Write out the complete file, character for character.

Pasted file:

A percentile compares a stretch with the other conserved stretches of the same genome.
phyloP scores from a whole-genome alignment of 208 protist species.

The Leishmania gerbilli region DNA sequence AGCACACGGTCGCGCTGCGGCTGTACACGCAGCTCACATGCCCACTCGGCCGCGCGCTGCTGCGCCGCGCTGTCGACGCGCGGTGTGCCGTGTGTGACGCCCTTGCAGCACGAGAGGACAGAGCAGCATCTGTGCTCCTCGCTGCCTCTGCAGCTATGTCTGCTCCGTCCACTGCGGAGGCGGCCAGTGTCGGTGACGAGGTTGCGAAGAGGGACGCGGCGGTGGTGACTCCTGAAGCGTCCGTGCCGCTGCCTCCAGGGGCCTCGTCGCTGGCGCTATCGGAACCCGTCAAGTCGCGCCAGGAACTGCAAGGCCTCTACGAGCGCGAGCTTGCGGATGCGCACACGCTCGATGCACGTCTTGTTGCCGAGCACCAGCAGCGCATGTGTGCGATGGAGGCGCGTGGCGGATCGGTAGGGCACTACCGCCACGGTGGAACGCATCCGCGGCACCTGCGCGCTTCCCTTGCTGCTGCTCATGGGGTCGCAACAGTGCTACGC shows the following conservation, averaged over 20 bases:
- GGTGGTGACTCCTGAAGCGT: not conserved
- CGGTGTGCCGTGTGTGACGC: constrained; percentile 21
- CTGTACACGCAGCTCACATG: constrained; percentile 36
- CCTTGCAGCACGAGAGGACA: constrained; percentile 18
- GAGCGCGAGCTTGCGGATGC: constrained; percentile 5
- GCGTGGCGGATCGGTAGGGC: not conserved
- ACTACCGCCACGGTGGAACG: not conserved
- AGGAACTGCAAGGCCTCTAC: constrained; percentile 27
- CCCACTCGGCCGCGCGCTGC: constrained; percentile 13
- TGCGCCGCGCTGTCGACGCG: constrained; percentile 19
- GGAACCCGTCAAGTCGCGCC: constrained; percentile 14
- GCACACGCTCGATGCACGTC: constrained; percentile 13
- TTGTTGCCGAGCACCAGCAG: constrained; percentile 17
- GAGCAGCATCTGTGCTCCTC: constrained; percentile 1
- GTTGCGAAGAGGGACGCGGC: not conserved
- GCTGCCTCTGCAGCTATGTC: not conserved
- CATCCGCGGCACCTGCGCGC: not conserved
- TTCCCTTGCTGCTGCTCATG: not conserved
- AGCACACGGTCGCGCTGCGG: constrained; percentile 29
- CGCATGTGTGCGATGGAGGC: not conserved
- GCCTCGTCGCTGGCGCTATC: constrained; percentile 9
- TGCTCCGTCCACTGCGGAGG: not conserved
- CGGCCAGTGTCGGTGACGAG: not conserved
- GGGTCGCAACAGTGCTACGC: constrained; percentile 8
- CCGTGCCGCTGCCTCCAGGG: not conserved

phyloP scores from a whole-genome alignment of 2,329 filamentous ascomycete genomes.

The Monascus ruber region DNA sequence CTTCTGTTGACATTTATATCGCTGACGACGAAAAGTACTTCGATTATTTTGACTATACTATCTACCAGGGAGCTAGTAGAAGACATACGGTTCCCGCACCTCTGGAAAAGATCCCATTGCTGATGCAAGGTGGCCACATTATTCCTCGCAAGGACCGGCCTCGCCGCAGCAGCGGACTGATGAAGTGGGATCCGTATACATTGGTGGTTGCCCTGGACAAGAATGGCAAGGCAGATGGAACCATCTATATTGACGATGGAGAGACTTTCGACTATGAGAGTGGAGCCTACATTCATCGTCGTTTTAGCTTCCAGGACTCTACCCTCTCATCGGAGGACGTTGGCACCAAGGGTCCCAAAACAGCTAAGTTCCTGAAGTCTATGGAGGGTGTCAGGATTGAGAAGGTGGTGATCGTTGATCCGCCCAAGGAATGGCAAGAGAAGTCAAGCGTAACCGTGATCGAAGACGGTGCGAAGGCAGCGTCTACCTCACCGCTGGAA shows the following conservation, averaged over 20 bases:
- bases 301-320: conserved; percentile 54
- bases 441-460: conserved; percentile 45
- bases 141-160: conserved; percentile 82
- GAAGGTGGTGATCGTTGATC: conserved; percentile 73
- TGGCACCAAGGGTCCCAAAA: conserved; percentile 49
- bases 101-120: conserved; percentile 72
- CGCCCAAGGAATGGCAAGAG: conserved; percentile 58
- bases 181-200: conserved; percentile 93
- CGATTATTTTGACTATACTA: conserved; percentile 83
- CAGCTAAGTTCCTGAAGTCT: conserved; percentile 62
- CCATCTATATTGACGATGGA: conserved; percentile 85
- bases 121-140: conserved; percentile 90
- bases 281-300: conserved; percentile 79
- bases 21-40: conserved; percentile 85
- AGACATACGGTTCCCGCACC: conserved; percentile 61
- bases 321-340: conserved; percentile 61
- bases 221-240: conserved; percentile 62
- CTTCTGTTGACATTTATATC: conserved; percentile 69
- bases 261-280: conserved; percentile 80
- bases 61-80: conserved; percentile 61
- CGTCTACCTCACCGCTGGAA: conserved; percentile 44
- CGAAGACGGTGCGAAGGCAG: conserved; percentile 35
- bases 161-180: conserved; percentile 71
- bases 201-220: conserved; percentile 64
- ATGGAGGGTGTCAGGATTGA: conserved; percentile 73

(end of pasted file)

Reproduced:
A percentile compares a stretch with the other conserved stretches of the same genome.
phyloP scores from a whole-genome alignment of 208 protist species.

The Leishmania gerbilli region DNA sequence AGCACACGGTCGCGCTGCGGCTGTACACGCAGCTCACATGCCCACTCGGCCGCGCGCTGCTGCGCCGCGCTGTCGACGCGCGGTGTGCCGTGTGTGACGCCCTTGCAGCACGAGAGGACAGAGCAGCATCTGTGCTCCTCGCTGCCTCTGCAGCTATGTCTGCTCCGTCCACTGCGGAGGCGGCCAGTGTCGGTGACGAGGTTGCGAAGAGGGACGCGGCGGTGGTGACTCCTGAAGCGTCCGTGCCGCTGCCTCCAGGGGCCTCGTCGCTGGCGCTATCGGAACCCGTCAAGTCGCGCCAGGAACTGCAAGGCCTCTACGAGCGCGAGCTTGCGGATGCGCACACGCTCGATGCACGTCTTGTTGCCGAGCACCAGCAGCGCATGTGTGCGATGGAGGCGCGTGGCGGATCGGTAGGGCACTACCGCCACGGTGGAACGCATCCGCGGCACCTGCGCGCTTCCCTTGCTGCTGCTCATGGGGTCGCAACAGTGCTACGC shows the following conservation, averaged over 20 bases:
- GGTGGTGACTCCTGAAGCGT: not conserved
- CGGTGTGCCGTGTGTGACGC: constrained; percentile 21
- CTGTACACGCAGCTCACATG: constrained; percentile 36
- CCTTGCAGCACGAGAGGACA: constrained; percentile 18
- GAGCGCGAGCTTGCGGATGC: constrained; percentile 5
- GCGTGGCGGATCGGTAGGGC: not conserved
- ACTACCGCCACGGTGGAACG: not conserved
- AGGAACTGCAAGGCCTCTAC: constrained; percentile 27
- CCCACTCGGCCGCGCGCTGC: constrained; percentile 13
- TGCGCCGCGCTGTCGACGCG: constrained; percentile 19
- GGAACCCGTCAAGTCGCGCC: constrained; percentile 14
- GCACACGCTCGATGCACGTC: constrained; percentile 13
- TTGTTGCCGAGCACCAGCAG: constrained; percentile 17
- GAGCAGCATCTGTGCTCCTC: constrained; percentile 1
- GTTGCGAAGAGGGACGCGGC: not conserved
- GCTGCCTCTGCAGCTATGTC: not conserved
- CATCCGCGGCACCTGCGCGC: not conserved
- TTCCCTTGCTGCTGCTCATG: not conserved
- AGCACACGGTCGCGCTGCGG: constrained; percentile 29
- CGCATGTGTGCGATGGAGGC: not conserved
- GCCTCGTCGCTGGCGCTATC: constrained; percentile 9
- TGCTCCGTCCACTGCGGAGG: not conserved
- CGGCCAGTGTCGGTGACGAG: not conserved
- GGGTCGCAACAGTGCTACGC: constrained; percentile 8
- CCGTGCCGCTGCCTCCAGGG: not conserved

phyloP scores from a whole-genome alignment of 2,329 filamentous ascomycete genomes.

The Monascus ruber region DNA sequence CTTCTGTTGACATTTATATCGCTGACGACGAAAAGTACTTCGATTATTTTGACTATACTATCTACCAGGGAGCTAGTAGAAGACATACGGTTCCCGCACCTCTGGAAAAGATCCCATTGCTGATGCAAGGTGGCCACATTATTCCTCGCAAGGACCGGCCTCGCCGCAGCAGCGGACTGATGAAGTGGGATCCGTATACATTGGTGGTTGCCCTGGACAAGAATGGCAAGGCAGATGGAACCATCTATATTGACGATGGAGAGACTTTCGACTATGAGAGTGGAGCCTACATTCATCGTCGTTTTAGCTTCCAGGACTCTACCCTCTCATCGGAGGACGTTGGCACCAAGGGTCCCAAAACAGCTAAGTTCCTGAAGTCTATGGAGGGTGTCAGGATTGAGAAGGTGGTGATCGTTGATCCGCCCAAGGAATGGCAAGAGAAGTCAAGCGTAACCGTGATCGAAGACGGTGCGAAGGCAGCGTCTACCTCACCGCTGGAA shows the following conservation, averaged over 20 bases:
- bases 301-320: conserved; percentile 54
- bases 441-460: conserved; percentile 45
- bases 141-160: conserved; percentile 82
- GAAGGTGGTGATCGTTGATC: conserved; percentile 73
- TGGCACCAAGGGTCCCAAAA: conserved; percentile 49
- bases 101-120: conserved; percentile 72
- CGCCCAAGGAATGGCAAGAG: conserved; percentile 58
- bases 181-200: conserved; percentile 93
- CGATTATTTTGACTATACTA: conserved; percentile 83
- CAGCTAAGTTCCTGAAGTCT: conserved; percentile 62
- CCATCTATATTGACGATGGA: conserved; percentile 85
- bases 121-140: conserved; percentile 90
- bases 281-300: conserved; percentile 79
- bases 21-40: conserved; percentile 85
- AGACATACGGTTCCCGCACC: conserved; percentile 61
- bases 321-340: conserved; percentile 61
- bases 221-240: conserved; percentile 62
- CTTCTGTTGACATTTATATC: conserved; percentile 69
- bases 261-280: conserved; percentile 80
- bases 61-80: conserved; percentile 61
- CGTCTACCTCACCGCTGGAA: conserved; percentile 44
- CGAAGACGGTGCGAAGGCAG: conserved; percentile 35
- bases 161-180: conserved; percentile 71
- bases 201-220: conserved; percentile 64
- ATGGAGGGTGTCAGGATTGA: conserved; percentile 73